Australian politics, society & culture

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A decision on our underwater fleet cannot be put off much longer
By Claire Corbett

If Australians felt blindsided in April when the federal government announced its purchase of an additional 58 F-35 Joint Strike Fighter jets for $12 billion, they’ll want to sit down with a strong cup of tea to contemplate the cost of our future submarine fleet. The new vessels will need to enter service by the early-to-mid 2030s in order to replace the ageing Collins Class submarines. It will be one of the biggest and most expensive infrastructure projects in Australian history, as ambitious as the Snowy Mountain Hydro-electric Scheme or the National Broadband Network.

Archive
By Robert Manne
The meaning of John Howard’s ten years as Prime Minister of Australia – how Australia has been changed, how the era will eventually be seen – can most easily be grasped if it is accepted that the period of his rule can be divided into two almost equal halves.
Current Issue
Coles, Woolworths and the price we pay for their domination
By Malcolm Knox
Marco and Nick Nikitaras
The Nikitaras brothers’ corner store has a hallucinatory shine, like a set from a period movie. Staff in navy blue uniforms and white net caps smile from behind jars of preserved clementines and glacé peaches, pineapples and cherries.
How network companies lined their pockets and drove electricity prices through the roof
Jess Hill
In the past few years, our electricity prices have doubled. While the media has feasted on the likes of pink batts, Peter Slipper and Craig Thomson, the astonishing story behind these price hikes has been all but ignored. And yet, it may be one of the greatest rorts in Australia’s history.
Proponents of anti-poor policies have ice in their veins
Michaela McGuire
Over the past few weeks, as all of North America and Instagram have been taken over by people dumping buckets of iced water over their heads, I’ve been trying desperately to figure out how Charlie Sheen isn’t the voice of reason in all of this. For once though, he appears to be on point.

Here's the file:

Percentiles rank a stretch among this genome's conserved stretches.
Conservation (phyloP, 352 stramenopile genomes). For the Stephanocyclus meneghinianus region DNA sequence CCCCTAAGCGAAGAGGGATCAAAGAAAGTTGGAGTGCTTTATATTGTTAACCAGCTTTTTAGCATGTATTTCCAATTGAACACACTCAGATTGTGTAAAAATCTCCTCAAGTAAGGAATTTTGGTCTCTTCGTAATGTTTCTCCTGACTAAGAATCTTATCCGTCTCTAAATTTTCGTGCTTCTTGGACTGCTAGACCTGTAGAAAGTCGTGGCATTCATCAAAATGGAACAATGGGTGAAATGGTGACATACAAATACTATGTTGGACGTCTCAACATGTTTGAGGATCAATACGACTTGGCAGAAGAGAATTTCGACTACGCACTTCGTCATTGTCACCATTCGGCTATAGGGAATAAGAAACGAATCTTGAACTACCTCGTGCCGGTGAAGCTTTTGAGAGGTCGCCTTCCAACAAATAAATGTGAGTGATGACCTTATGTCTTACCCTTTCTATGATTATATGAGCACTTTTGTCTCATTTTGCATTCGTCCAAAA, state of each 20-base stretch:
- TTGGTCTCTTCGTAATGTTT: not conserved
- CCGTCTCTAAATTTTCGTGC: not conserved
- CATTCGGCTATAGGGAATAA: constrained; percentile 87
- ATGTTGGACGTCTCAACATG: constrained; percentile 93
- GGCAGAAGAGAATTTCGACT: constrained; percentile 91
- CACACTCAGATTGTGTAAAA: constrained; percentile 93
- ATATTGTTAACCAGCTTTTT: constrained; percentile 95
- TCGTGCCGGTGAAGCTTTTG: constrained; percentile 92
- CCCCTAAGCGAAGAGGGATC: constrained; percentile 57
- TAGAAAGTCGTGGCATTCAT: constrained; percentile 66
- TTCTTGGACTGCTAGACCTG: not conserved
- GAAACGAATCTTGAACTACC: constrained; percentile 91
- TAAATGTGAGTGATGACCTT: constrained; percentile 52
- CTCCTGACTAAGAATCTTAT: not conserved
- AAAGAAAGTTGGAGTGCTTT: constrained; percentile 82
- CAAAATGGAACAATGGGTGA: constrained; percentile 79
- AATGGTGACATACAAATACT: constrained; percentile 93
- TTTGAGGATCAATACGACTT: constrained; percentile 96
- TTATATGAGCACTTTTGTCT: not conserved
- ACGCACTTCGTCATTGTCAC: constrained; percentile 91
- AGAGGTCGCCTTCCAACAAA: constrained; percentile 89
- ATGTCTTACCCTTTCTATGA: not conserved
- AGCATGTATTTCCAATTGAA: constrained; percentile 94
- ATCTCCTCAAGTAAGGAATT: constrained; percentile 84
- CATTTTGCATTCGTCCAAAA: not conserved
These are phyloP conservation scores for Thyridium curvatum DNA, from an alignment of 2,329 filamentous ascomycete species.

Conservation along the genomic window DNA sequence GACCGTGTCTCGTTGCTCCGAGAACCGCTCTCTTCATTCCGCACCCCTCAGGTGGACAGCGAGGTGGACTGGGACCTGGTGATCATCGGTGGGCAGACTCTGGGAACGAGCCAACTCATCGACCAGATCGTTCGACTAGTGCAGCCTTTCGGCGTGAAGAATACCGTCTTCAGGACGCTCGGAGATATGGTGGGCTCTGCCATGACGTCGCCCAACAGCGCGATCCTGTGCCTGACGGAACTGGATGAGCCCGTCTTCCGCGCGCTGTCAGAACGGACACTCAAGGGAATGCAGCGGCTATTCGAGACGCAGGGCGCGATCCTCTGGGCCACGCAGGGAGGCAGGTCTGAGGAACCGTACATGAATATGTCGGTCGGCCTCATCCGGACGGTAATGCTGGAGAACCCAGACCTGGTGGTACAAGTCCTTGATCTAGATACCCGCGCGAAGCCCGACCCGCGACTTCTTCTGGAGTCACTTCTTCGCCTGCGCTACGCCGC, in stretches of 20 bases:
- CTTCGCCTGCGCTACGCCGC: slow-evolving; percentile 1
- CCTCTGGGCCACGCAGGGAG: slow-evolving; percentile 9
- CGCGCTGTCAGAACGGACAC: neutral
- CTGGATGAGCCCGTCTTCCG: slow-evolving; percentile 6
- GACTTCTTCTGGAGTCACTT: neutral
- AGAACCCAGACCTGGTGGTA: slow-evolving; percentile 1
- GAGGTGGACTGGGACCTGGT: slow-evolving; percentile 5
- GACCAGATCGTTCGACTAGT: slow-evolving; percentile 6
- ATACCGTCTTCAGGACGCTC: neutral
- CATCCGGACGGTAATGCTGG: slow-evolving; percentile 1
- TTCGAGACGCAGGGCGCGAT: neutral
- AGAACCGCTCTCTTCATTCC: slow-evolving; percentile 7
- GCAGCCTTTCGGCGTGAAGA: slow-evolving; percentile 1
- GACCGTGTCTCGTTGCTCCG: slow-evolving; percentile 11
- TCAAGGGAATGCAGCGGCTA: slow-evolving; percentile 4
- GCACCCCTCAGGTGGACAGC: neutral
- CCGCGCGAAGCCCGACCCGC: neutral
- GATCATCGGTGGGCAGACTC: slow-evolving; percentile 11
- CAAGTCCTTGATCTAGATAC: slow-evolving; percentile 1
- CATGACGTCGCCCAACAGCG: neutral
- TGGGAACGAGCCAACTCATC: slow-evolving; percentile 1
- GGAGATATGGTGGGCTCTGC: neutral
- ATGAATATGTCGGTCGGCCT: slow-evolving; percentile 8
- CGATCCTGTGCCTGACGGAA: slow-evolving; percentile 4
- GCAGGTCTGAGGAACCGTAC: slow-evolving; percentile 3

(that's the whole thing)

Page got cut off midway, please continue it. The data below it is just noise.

Today Education Minister Christopher Pyne will introduce the Abbott government's proposed university reform legislation to the House of Representatives. By the time it goes to the senate in September, the government hopes that the growing...
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Military skill and terrorist technique fuel success of Islamic State "The group has quietly built an effective management structure of...

Cease-fire extended, but not on Hamas's terms "After 50 days of fighting that took some 2,200 lives, levelled large areas of the Gaza Strip and paralysed Israel’s south for the summer, Israeli and Palestinian leaders reached an open-ended cease-fire agreement..."

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Current Issue
Behind the scenes with the young Aussie comedian
By Ronnie Scott
Illustration
The sharehouse on the corner looks normal from the outside, like any of the sharehouses found all over Melbourne’s inner north. Its interior, though, is crammed with upwards of 30 people who are mainly concerned about a dog – John, a cavoodle – that is appearing in an episode of...
Current Issue
Many online daters are trapped in a pornographic shopping mall
By Michael Currie
Jeff, a patient who had come to see me for psychotherapy, had problems with love. The night before our session, Jeff had been on his fifth date in a fortnight. Each had been with a different woman.
July 2014
How neonatal intensive care units rescue the tiniest infants
By Rachel Buchanan
I stand in the quiet corridor and wait for permission to go in. Minutes pass. Carl Kuschel pushes the swing doors open and nods. He squirts green disinfectant on his hands. I do the same, rubbing my palms together. We enter the realm of the tiny.